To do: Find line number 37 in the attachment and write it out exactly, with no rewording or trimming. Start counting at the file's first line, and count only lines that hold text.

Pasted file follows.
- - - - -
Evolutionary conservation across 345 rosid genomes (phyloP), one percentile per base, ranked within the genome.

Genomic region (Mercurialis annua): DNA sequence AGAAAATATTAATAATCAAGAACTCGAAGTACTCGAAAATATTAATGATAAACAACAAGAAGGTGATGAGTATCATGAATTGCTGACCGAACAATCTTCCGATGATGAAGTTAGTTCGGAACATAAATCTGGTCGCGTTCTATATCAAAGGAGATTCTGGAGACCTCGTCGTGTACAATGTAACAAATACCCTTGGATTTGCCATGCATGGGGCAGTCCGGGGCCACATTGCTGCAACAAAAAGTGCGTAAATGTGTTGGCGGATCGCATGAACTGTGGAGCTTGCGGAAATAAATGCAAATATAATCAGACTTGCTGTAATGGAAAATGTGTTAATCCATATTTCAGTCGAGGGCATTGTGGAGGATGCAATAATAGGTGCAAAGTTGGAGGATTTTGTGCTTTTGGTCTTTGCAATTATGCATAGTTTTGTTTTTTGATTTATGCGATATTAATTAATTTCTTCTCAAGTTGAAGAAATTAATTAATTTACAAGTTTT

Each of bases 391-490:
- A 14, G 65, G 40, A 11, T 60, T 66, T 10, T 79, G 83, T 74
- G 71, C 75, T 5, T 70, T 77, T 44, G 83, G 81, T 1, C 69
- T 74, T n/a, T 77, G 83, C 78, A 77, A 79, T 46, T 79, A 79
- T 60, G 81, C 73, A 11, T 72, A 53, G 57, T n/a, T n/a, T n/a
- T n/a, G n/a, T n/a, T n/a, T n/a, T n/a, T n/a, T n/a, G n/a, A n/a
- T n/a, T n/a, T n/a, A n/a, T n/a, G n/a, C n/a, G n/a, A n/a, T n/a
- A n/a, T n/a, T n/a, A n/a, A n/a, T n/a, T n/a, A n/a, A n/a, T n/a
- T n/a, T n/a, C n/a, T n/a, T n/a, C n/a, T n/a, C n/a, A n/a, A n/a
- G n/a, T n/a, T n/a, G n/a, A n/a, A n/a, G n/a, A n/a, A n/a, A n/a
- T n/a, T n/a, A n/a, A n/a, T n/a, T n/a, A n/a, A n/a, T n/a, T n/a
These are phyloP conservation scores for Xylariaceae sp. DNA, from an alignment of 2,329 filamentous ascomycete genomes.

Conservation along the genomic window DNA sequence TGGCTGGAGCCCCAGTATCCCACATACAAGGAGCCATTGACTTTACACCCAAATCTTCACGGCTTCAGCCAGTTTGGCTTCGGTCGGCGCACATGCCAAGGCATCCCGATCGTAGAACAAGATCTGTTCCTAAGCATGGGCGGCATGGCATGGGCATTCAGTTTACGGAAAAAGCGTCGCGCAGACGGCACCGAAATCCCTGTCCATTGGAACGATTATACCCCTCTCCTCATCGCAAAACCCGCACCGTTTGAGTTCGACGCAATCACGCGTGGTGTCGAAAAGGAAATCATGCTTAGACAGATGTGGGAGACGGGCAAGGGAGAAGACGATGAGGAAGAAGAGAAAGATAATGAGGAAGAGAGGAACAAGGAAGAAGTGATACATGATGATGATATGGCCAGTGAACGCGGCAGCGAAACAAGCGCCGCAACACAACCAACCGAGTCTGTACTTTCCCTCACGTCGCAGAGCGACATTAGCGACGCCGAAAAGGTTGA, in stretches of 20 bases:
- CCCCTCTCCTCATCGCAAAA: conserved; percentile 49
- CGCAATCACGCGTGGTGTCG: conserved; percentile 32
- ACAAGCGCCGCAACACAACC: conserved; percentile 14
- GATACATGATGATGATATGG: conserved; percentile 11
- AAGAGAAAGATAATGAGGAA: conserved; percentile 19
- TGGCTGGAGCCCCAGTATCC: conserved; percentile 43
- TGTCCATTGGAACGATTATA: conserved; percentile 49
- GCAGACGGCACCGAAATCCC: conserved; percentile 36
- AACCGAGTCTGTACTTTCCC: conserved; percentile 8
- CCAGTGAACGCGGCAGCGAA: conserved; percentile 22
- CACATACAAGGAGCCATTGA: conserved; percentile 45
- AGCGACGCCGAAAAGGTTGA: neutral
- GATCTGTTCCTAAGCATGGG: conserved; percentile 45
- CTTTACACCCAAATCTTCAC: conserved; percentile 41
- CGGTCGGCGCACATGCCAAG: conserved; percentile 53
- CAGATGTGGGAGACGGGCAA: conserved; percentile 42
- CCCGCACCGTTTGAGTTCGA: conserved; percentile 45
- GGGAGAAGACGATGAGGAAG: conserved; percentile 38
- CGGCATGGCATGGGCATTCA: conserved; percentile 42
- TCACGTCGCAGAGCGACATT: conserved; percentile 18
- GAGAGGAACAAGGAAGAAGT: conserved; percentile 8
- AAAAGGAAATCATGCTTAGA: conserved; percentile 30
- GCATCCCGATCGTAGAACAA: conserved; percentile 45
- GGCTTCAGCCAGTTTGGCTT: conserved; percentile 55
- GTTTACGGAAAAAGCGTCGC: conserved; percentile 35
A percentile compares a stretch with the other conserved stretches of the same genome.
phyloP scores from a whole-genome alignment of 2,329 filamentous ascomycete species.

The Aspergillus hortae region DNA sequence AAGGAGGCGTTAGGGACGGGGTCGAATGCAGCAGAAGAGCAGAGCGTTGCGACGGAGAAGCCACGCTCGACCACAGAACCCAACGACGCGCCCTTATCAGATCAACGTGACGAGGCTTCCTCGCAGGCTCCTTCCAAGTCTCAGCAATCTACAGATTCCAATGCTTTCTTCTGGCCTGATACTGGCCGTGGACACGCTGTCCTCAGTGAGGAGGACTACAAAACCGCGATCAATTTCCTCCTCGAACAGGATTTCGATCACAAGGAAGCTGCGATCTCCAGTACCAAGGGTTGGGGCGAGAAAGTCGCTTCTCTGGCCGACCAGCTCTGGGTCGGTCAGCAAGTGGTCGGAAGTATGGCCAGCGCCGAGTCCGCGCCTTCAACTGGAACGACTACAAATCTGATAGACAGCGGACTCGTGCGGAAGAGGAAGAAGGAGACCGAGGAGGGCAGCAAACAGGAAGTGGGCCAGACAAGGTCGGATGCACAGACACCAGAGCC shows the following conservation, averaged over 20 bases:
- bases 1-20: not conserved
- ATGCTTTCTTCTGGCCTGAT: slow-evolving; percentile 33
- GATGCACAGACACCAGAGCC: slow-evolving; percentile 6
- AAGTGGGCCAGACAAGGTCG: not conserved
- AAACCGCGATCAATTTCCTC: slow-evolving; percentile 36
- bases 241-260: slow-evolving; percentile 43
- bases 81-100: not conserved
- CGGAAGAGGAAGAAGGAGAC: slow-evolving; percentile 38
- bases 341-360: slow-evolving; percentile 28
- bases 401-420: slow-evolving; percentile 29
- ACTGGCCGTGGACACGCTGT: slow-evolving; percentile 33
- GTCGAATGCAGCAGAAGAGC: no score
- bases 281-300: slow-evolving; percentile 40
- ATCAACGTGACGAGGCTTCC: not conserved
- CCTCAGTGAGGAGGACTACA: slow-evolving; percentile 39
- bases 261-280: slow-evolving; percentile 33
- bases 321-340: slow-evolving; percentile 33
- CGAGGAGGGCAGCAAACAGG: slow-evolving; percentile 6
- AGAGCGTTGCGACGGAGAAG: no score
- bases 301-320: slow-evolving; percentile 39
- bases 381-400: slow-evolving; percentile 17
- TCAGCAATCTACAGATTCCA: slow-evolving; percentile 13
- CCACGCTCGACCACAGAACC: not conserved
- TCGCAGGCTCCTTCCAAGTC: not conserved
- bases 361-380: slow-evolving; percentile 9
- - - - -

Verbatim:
- AAAAGGAAATCATGCTTAGA: conserved; percentile 30